Mental illness is problematic at any age but it’s even more difficult for children and adolescents. Young people have far fewer tools to manage their symptoms than adults do. They also have limited life experience to understand that mental illness, while challenging, is something they can learn to live with and still experience a happy, fulfilling life. Parents should always take their child’s symptoms seriously whether they are part of a “stage” or not.
However, lifelong, pervasive mental illness can also begin in childhood. Studies show that mental health problems that emerge during childhood or adolescence can persist into adulthood. Kids with mental health struggles typically experience impaired mental health, lower life satisfaction, and a poorer quality of life as they grow up.4
Finding Solutions for the Youth Mental Health Crisis
Looking at statistics alone may make the future of mental health seem grim, but recognition and awareness are the first steps to finding a solution. There is hope for healing for children experiencing mental health difficulties. Clinicians and mental health professionals are dedicated to providing children and adolescents with the help they need to manage their symptoms and set them up for a successful future.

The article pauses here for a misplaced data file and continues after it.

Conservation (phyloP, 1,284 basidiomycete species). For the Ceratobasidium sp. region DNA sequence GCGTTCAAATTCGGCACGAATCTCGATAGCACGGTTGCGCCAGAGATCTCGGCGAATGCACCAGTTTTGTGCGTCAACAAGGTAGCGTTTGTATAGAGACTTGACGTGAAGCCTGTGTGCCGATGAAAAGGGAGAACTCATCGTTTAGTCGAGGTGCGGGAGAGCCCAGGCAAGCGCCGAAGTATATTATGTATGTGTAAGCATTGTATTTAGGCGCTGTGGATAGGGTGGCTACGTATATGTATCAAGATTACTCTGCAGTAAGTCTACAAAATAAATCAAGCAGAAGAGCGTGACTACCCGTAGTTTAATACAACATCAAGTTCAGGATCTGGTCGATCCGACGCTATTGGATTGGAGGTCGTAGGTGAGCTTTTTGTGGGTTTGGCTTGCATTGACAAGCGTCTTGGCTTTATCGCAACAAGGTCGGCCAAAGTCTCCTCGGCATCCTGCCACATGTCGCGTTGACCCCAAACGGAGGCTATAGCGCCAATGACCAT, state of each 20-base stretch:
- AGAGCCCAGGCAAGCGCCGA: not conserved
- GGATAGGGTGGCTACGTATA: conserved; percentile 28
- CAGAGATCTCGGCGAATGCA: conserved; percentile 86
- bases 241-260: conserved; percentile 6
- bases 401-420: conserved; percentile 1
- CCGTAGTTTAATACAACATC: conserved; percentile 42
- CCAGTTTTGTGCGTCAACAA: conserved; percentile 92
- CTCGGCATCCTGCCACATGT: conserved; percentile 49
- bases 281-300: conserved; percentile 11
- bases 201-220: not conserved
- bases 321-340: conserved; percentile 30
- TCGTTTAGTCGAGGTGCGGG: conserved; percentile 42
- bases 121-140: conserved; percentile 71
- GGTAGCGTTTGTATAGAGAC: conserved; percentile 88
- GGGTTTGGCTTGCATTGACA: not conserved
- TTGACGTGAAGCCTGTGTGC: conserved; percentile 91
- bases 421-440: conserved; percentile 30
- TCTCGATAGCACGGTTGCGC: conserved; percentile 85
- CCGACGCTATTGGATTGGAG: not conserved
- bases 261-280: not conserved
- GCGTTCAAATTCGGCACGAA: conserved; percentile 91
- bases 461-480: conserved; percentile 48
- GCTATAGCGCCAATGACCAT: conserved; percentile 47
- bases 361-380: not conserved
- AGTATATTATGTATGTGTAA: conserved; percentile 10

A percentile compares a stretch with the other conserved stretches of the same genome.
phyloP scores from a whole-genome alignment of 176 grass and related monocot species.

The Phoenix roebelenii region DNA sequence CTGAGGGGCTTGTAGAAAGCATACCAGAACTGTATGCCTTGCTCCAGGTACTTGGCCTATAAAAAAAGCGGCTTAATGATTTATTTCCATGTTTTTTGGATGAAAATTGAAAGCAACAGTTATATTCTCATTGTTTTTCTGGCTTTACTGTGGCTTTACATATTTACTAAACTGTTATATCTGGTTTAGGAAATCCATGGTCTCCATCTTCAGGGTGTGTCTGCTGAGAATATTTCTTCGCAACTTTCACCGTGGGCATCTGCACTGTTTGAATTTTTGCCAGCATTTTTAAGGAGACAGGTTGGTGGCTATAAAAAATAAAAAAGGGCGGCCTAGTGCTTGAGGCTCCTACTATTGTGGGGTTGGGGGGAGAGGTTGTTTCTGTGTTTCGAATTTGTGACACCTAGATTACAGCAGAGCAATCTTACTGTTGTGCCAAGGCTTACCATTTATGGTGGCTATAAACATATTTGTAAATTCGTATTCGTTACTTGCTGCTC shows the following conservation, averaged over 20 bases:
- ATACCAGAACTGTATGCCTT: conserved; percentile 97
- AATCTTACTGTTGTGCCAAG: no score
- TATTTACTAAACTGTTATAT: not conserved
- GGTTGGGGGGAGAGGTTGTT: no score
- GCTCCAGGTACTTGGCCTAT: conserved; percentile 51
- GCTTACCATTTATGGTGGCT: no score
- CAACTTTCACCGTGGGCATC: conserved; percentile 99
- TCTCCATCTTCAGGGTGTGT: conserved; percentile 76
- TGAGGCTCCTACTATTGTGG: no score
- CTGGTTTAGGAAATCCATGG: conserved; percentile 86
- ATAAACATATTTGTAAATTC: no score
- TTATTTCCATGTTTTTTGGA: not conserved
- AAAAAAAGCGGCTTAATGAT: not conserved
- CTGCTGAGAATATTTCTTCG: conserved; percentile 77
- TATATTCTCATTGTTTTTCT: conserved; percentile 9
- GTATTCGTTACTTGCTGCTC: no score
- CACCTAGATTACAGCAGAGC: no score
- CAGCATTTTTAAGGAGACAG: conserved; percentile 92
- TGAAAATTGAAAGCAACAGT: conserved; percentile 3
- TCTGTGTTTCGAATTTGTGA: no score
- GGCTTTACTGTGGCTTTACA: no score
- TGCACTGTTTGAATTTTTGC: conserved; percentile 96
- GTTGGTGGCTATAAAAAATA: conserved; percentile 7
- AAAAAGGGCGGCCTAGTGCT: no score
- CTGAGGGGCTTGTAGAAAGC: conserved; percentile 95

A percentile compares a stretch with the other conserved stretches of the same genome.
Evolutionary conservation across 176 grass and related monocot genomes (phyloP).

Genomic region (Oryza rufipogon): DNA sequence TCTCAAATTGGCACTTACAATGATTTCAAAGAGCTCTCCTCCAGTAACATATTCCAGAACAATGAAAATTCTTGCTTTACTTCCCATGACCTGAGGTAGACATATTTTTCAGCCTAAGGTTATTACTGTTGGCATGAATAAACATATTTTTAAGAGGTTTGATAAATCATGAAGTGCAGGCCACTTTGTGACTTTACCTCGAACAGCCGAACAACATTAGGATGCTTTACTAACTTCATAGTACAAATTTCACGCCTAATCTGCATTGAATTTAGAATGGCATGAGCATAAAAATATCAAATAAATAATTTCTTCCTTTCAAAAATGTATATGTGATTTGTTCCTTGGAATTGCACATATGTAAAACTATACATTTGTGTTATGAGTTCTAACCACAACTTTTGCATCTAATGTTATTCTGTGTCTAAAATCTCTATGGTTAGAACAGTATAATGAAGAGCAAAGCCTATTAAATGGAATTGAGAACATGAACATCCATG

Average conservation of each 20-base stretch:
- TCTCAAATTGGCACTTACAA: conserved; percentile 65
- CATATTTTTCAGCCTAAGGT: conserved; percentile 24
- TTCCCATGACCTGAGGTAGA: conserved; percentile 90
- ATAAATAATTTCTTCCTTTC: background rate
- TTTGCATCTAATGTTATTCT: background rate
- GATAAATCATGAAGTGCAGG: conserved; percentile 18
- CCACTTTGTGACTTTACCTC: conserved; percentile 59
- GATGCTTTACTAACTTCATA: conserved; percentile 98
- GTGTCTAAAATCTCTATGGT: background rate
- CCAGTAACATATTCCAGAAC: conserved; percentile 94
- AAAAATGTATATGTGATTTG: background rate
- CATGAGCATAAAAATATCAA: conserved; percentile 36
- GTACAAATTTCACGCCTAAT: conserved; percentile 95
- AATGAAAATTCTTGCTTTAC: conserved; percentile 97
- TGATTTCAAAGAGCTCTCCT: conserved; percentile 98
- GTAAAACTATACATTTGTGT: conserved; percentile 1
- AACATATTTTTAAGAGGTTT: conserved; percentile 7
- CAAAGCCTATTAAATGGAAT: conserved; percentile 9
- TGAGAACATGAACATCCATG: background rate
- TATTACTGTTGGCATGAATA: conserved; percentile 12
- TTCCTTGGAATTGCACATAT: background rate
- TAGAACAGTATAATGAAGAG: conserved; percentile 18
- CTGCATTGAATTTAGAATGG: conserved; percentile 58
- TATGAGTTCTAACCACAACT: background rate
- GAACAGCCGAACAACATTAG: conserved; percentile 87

Improving early intervention in youth mental health is the next step to addressing the youth mental health crisis. Children and adolescents who express concerns about their mental health should always be taken seriously. Connecting them with mental health care is crucial; a clinician can determine the seriousness and severity of their symptoms after the child has the help they need.
Kids with mental health difficulties may be more likely to turn to self-medication with drugs or alcohol or participate in risky behaviors. Left untreated, these issues only exacerbate their underlying symptoms. Instead, increasing children and adolescents’ access to mental health services improves their chances of a successful transition into adulthood.
It’s also important that their families receive support and care during these difficult and pivotal moments. Healing doesn’t happen in a silo; involving the entire family is an important part of the process. Positive mental health begins with a strong foundation, and ensuring children have the resources they need to succeed. Emerge Recovery is dedicated to providing help, hope, and healing for every individual at every age, from childhood through adolescence and into adulthood.
1. EducationWeek. (2021). Children, Teens Are in a ‘Mental Health State of Emergency,’ Child Health-Care Groups Warn.
2. American Academy of Pediatrics. (2021). AAP-AACAP-CHA Declaration of a National Emergency in Child and Adolescent Mental Health.
3. National Institute of Mental Health. (2021). Children and Mental Health: Is This Just a Stage?.
4. Journal of Health Monitoring. (2021). The effects of mental health problems in childhood and adolescence in young adults.
5. National Institute on Drug Abuse. (2022). Most reported substance use among adolescents held steady in 2022.